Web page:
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Board agrees on tax increases, asks superintendent to cut budget

NATCHEZ — School board members agreed to ask taxpayers for up to $313,347 in additional taxes next year, while also directing Superintendent Frederick Hill to balance the district’s budget through cuts.

Board members voted Thursday during a budget work session to advertise a $12 million request in ad valorem taxes — an increase of $313,347 from the $11,686,653 the board requested this year.

The amount the district requests in taxes must be published twice in the newspaper before the board’s public hearing on July 3. Once the board advertises an amount, it can’t request more than what’s advertised but it can request less.

Board member David Troutman made a motion to advertise for $12 million, which is $305,014 less than the maximum $12,305,014.01 the board could request. The board also asked Hill to cut a minimum of $95,141 to balance the district’s budget, which included a $408,488 deficit.

Board members also encouraged Hill to cut more, if possible, to increase the district’s reserve funds and to potentially request less from taxpayers next year.

“We’ve got to have a balanced budget, but we also need to build up our fund balance, so we’re not in this position every year,” board President Wayne Barnett said.

Hill presented the board with a list of $617,537.50 in potential cuts that included reducing district travel, not filling a current vacant position at Natchez High School and cutting $33,000 from his own salary.

“We’re at the point where this does not have a direct impact on instruction, but if we go beyond this we will,” Hill said. “Do I feel comfortable with all these? No, I don’t, but I was directed to bring this forward, and that’s what I did.”

The largest cut on the list Hill presented included paying $418,946 of a $600,000 contract with federal dollars to a Chicago-based company who will soon operate the alternative school. That would leave the district only paying $181,054 with local dollars for the contract.

Cuts needed to free up those federal dollars, however, include reducing the number of parent-liaison positions in the district and reducing the number of nurses in the district, among other things.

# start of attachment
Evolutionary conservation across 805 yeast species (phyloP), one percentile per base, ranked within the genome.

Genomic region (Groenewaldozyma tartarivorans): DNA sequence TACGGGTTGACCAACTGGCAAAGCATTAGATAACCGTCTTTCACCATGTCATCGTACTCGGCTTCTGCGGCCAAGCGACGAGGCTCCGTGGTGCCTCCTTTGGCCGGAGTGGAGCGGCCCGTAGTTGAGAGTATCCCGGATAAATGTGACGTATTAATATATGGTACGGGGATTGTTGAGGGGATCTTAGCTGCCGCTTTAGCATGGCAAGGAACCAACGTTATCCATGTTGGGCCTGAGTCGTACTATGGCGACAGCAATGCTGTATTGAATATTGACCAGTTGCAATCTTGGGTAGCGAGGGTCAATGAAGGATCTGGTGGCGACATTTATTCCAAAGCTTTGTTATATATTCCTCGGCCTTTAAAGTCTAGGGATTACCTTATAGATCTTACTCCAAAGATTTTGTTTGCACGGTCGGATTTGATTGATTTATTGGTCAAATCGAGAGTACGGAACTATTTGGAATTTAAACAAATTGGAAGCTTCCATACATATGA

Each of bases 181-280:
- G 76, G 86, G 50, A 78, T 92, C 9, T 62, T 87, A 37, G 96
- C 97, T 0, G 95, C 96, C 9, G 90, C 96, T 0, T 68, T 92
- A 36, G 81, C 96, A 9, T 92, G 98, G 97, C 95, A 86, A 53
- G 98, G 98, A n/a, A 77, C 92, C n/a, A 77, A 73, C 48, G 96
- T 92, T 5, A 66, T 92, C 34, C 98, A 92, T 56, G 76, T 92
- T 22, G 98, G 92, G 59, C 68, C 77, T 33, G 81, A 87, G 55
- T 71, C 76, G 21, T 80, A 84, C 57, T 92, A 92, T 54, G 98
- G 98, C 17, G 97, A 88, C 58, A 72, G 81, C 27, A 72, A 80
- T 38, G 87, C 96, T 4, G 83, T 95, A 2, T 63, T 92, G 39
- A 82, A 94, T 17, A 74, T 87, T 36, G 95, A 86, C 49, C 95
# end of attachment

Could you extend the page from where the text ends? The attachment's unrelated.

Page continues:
“We have not taken anyone out of a classroom, we have not taken anyone out of curriculum or instructional support, but there are things out there that can impede on student attendance such as the nursing situation,” Hill said. “This will give us a balanced budget and more if we make all these cuts.”

Board members directed Hill to present a balanced budget including an undetermined amount of cuts at the board’s July 11 meeting.

“Let’s let him finalize the budget and bring us a final budget,” board member Thelma Newsome said. “We’ve been going around in circles with this and this will bring some closure to it.”

Last year the district asked taxpayers for an additional $565,000 because of a decrease in state funding.

This year, the state will provide the district with $15,080,189 — a $330,057 decrease from what the state gave the district last year.

“If we continue to get cut by the state, it will only get worse,” Hill said.

The depletion of the district’s 16th Section land interest fund and the continued reduction in state funding forced district officials to begin cutting from its budget.

The district previously identified nearly $1 million in cuts to anticipated expenses across various departments, which included choosing not to purchase a new edition of textbooks for the upcoming school year and cutting 12 special education teacher assistant positions, among other things.

The district remained $911,906 over budget after the $1 million in cuts and identified an additional $550,468 in cuts, which included a two-day unpaid leave for all administrators at Braden Administrative building, among other things.

The district will host a public hearing July 3 before adopting the finalized budget at the regular monthly meeting on July 11.